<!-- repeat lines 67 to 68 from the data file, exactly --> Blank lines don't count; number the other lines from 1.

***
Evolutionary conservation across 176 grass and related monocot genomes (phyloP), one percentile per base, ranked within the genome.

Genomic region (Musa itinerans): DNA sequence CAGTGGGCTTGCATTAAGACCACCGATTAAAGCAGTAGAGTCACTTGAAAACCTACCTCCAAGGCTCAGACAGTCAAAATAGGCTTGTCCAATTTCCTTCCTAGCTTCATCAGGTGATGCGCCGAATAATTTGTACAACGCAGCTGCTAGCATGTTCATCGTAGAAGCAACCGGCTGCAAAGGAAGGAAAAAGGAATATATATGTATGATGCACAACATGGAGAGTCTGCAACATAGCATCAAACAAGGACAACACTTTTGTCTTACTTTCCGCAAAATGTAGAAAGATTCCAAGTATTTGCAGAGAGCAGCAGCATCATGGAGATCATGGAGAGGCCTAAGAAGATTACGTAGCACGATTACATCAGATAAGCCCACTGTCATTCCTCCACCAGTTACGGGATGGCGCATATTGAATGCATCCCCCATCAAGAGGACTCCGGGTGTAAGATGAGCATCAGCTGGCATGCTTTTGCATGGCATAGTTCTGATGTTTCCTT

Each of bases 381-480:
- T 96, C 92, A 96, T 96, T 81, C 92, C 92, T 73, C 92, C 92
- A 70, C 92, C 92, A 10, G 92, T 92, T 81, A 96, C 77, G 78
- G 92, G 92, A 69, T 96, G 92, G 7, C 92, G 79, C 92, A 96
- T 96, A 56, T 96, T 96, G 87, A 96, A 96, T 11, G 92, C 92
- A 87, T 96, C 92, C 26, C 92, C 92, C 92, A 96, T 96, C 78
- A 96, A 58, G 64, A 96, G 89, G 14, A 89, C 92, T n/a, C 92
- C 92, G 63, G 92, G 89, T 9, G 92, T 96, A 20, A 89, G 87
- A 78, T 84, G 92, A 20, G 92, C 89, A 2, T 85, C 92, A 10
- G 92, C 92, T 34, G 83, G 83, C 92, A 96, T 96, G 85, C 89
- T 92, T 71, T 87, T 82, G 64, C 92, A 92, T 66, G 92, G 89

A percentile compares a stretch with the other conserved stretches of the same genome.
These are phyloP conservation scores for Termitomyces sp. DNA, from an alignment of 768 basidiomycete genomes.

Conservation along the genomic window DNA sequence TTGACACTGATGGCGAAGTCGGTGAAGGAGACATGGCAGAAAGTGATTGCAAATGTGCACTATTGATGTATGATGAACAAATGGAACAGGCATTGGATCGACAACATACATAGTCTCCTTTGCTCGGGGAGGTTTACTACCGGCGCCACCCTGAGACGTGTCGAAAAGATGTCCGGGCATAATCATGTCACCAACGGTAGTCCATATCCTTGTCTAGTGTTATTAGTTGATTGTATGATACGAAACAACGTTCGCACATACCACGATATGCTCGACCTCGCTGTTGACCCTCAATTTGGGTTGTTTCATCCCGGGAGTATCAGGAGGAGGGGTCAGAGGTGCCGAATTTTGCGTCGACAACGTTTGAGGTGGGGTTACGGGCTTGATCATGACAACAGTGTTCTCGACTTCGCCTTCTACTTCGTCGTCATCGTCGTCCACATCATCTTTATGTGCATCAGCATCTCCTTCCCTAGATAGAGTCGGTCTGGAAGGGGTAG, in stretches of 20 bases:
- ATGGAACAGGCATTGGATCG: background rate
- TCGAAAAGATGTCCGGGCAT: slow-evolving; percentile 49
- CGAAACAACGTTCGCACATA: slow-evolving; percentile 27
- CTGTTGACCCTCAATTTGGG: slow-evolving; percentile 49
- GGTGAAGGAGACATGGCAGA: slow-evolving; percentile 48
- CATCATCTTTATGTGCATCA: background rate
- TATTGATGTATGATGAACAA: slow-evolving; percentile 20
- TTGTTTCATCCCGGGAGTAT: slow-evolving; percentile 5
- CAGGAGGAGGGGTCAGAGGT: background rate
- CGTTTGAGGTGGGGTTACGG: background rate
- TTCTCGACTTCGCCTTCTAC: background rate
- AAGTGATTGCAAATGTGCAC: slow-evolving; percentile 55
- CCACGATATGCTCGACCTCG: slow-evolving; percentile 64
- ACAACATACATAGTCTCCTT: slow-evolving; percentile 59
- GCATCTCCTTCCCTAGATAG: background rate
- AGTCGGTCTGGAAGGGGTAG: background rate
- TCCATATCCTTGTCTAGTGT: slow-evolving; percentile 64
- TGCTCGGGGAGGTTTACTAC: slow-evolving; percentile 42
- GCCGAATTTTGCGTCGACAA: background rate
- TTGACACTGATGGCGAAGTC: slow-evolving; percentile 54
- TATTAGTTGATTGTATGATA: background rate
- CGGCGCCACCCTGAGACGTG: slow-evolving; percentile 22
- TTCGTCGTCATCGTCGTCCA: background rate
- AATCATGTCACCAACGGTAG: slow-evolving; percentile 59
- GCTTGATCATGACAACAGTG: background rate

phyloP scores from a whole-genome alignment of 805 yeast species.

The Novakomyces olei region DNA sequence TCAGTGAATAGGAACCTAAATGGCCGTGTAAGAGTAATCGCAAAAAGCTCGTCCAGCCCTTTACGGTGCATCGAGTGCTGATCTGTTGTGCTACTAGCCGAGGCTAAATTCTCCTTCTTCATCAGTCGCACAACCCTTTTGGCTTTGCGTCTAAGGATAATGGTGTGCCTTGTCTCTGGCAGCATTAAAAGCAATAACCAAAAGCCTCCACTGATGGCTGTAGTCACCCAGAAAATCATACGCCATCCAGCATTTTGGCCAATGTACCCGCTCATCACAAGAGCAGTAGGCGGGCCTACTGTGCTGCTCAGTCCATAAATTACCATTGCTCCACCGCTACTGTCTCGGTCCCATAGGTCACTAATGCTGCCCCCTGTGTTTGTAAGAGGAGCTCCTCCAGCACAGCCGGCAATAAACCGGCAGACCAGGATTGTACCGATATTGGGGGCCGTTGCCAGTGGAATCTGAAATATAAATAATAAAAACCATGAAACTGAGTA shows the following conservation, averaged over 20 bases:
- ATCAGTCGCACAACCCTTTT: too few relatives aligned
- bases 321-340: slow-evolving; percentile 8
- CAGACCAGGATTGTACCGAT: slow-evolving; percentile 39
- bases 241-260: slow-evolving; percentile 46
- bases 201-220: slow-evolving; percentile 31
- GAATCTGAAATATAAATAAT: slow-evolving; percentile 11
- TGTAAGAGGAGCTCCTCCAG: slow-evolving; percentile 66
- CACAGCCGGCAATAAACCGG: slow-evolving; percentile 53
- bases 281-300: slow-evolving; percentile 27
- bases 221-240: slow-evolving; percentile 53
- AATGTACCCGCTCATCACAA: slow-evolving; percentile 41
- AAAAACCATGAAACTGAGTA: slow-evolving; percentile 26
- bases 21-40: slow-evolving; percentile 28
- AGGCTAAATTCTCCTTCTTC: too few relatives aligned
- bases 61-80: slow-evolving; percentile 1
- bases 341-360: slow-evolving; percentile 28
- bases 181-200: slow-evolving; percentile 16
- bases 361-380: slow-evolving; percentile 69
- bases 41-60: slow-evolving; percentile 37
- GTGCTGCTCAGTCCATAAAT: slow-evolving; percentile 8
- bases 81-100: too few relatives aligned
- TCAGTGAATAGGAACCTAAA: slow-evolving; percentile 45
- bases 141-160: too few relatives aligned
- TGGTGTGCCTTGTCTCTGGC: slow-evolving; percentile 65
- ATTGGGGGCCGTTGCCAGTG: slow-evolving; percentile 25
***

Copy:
- TGGTGTGCCTTGTCTCTGGC: slow-evolving; percentile 65
- ATTGGGGGCCGTTGCCAGTG: slow-evolving; percentile 25